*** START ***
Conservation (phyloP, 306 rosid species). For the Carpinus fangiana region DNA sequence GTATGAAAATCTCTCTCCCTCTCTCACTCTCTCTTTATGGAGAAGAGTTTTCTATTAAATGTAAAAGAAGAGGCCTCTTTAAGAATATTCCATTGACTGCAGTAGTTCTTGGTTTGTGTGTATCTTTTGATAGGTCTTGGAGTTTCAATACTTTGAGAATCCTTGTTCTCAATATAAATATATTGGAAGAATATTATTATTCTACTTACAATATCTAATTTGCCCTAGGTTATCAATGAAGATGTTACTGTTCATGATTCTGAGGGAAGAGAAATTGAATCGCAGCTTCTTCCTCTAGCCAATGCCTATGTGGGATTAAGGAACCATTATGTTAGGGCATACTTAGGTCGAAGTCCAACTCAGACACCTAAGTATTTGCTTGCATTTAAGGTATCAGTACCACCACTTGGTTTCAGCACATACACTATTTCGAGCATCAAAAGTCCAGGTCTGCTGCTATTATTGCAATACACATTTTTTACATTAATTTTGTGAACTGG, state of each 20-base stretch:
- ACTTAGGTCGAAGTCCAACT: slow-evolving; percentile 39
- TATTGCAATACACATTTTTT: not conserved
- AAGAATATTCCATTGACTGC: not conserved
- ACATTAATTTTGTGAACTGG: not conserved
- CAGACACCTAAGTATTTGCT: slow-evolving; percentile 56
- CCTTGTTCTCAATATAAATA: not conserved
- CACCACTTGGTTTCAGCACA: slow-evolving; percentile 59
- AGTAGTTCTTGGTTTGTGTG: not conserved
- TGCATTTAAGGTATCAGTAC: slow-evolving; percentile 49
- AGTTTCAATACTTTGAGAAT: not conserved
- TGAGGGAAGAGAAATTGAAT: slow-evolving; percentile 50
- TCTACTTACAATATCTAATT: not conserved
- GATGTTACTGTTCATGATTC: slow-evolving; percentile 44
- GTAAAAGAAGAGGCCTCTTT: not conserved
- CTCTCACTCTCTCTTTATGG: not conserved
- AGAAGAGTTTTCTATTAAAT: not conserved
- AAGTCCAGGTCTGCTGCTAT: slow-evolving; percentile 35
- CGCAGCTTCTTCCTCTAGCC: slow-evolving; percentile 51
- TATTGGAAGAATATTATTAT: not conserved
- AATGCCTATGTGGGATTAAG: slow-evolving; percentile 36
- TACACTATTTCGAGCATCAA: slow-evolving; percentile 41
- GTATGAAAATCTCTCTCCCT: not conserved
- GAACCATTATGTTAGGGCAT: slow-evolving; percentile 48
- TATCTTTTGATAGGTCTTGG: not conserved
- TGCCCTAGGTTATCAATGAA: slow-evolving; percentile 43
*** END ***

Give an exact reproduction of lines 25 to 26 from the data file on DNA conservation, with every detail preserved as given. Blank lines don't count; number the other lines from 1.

- TATCTTTTGATAGGTCTTGG: not conserved
- TGCCCTAGGTTATCAATGAA: slow-evolving; percentile 43